(The Root) — David Simon, the creator and lead writer of the HBO drama series The Wire, may owe viewers a sixth season of the critically acclaimed show in order to fulfill an offer he extended to Attorney General Eric Holder a few years back.
As many may know, Holder, like President Obama, is a huge fan of The Wire. The series’ five seasons captured a grassroots view of Baltimore’s drug epidemic and the institutions influenced by it. During a 2011 panel discussion on drug abuse, Holder described how he hoped Simon and his writing partner Ed Burns would put pen to paper to drum up another chapter of the Baltimore tale: “I want to speak directly to Burns and Mr. Simon,” the attorney general said. “Do another season of ‘The Wire.’
“That’s actually at a minimum. If you don’t do a season, do a movie,” Holder joked.
Simon — a crime reporter and author-turned-television producer and impassioned political commentator — realized that he had the ear of the nation’s top law enforcer and wasted no time delineating what he wanted the attorney general to do in return: “86” the nation’s war on drugs.
“The attorney general’s kind remarks are noted and appreciated,” Simon wrote in a published email before going in for the jugular and issuing his counteroffer: “We are prepared to go to work on season 6 of The Wire if the Department of Justice is equally ready to reconsider and address its continuing prosecution of our misguided, destructive and dehumanizing drug prohibition.”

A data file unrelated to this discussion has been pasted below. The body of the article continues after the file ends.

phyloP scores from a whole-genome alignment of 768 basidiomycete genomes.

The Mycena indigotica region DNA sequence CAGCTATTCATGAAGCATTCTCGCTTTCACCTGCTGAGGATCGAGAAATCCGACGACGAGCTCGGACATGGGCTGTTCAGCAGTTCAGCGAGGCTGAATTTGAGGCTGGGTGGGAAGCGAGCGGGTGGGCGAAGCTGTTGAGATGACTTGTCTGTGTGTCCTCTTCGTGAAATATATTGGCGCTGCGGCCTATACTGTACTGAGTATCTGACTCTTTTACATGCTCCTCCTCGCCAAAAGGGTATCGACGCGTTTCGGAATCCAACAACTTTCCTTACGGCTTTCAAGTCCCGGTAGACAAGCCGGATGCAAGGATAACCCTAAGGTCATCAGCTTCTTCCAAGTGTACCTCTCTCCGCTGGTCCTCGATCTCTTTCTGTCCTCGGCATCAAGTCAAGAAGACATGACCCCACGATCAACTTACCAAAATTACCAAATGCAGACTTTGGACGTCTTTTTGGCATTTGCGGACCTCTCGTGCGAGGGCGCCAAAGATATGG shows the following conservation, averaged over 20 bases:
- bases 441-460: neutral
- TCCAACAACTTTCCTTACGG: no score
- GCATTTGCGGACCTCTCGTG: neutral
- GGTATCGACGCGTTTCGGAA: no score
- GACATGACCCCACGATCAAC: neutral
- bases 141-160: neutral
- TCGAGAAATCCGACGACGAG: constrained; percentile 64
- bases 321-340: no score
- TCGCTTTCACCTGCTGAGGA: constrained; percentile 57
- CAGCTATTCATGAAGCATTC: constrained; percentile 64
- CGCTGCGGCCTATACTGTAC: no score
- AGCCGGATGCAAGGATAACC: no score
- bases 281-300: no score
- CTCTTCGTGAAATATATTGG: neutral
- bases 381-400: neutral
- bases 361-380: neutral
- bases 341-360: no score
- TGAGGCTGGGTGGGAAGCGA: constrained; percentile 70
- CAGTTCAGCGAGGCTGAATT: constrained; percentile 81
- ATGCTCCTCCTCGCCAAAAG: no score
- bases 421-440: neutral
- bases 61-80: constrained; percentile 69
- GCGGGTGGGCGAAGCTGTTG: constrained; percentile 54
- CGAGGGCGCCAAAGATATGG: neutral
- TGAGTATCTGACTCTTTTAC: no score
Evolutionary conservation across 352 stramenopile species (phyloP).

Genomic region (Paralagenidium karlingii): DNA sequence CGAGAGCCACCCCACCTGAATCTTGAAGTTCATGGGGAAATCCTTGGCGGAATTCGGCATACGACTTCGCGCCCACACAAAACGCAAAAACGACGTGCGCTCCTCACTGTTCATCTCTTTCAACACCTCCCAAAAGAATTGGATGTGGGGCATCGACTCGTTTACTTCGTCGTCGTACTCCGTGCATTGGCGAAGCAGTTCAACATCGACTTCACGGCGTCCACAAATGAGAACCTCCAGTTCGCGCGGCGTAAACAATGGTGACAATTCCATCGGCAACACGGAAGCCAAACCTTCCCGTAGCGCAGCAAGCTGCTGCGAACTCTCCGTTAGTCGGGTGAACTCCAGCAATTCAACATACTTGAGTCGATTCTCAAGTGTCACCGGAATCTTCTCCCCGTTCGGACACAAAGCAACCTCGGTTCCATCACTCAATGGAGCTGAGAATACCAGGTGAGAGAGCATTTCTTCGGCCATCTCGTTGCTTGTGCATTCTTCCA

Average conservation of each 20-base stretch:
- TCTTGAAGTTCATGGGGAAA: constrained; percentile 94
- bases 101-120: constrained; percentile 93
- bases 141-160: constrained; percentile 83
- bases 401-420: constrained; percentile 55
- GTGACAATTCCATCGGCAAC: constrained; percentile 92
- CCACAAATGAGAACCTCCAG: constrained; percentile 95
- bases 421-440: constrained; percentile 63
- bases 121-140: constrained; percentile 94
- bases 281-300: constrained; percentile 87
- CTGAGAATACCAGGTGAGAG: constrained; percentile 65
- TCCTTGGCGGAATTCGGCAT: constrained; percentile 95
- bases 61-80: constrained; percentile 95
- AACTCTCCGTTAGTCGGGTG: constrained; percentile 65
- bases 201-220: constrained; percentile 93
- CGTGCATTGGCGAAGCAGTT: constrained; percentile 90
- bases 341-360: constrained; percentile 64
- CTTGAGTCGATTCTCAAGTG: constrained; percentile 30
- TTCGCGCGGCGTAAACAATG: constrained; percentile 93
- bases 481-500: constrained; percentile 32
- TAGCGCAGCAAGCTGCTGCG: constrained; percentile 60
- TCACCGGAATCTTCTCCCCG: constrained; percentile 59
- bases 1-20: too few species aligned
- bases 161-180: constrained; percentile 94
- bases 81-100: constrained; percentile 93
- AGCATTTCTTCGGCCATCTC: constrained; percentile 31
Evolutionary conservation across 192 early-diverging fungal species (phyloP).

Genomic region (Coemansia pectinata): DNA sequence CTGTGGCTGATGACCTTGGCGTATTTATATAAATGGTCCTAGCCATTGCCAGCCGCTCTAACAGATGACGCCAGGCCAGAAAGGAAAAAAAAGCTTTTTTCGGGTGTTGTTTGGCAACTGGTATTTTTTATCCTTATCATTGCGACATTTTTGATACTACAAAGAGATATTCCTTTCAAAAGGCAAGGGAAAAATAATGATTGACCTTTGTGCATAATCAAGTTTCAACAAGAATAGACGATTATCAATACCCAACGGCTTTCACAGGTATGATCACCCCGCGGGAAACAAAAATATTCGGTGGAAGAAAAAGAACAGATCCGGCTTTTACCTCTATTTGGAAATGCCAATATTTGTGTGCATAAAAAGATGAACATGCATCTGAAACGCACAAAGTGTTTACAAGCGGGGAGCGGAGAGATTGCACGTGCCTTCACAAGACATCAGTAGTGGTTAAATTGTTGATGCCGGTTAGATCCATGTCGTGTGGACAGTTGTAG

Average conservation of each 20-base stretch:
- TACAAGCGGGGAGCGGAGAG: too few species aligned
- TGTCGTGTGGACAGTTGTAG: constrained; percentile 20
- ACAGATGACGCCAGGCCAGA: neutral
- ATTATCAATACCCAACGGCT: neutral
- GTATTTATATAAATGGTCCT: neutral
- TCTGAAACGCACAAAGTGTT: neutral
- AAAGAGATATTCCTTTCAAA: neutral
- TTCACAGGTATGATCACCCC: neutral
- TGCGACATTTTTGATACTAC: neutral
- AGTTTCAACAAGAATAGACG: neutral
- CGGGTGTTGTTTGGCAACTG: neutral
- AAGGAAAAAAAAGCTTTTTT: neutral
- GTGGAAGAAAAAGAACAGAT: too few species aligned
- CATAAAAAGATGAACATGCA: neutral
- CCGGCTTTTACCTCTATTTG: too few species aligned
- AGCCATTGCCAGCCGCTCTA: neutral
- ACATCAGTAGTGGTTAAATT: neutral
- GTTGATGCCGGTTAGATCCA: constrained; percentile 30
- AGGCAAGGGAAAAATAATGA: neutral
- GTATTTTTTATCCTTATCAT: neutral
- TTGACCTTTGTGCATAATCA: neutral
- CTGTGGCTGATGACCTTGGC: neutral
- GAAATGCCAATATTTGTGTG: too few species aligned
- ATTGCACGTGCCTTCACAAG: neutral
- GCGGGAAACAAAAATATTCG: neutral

The policies are “succeeding only in transforming our democracy into the jailingest nation on the planet,” he concluded.
Well, if the attorney general’s recent plans to reduce the prison terms that low-level drug offenders receive constitute a legitimate effort to address the war on drugs, then it looks as if the ball is back in Simon’s court. In a speech to the American Bar Association in early August, Holder laid out the Justice Department’s new drug-related reforms that arguably address some of Simon’s concerns. According to a New York Times report, the new policies will leave more drug crimes to state courts to preside over instead of federal courts; increase the use of drug-treatment programs as alternatives to incarceration; and expand the “compassionate release” program for elderly, nonviolent drug offenders who have served a significant portion of their sentences.
Holder seemed to agree with Simon’s comment about U.S. courts being obsessed with putting people in prison, telling the ABA’s audience that “too many Americans go to too many prisons for far too long and for no good law-enforcement reason.”
Only time will tell if the Justice Department’s new drug policies satisfy Simon’s requests or if he agrees with some of Holder’s detractors who say they’re not ambitious enough. Those critics want the DOJ to change its position on the use of recreational marijuana and would also like to see policies that address the fact that black people are arrested at higher rates than whites for the same drug-related offenses. Simon had not responded to The Root’s request for an interview by the time this article was published.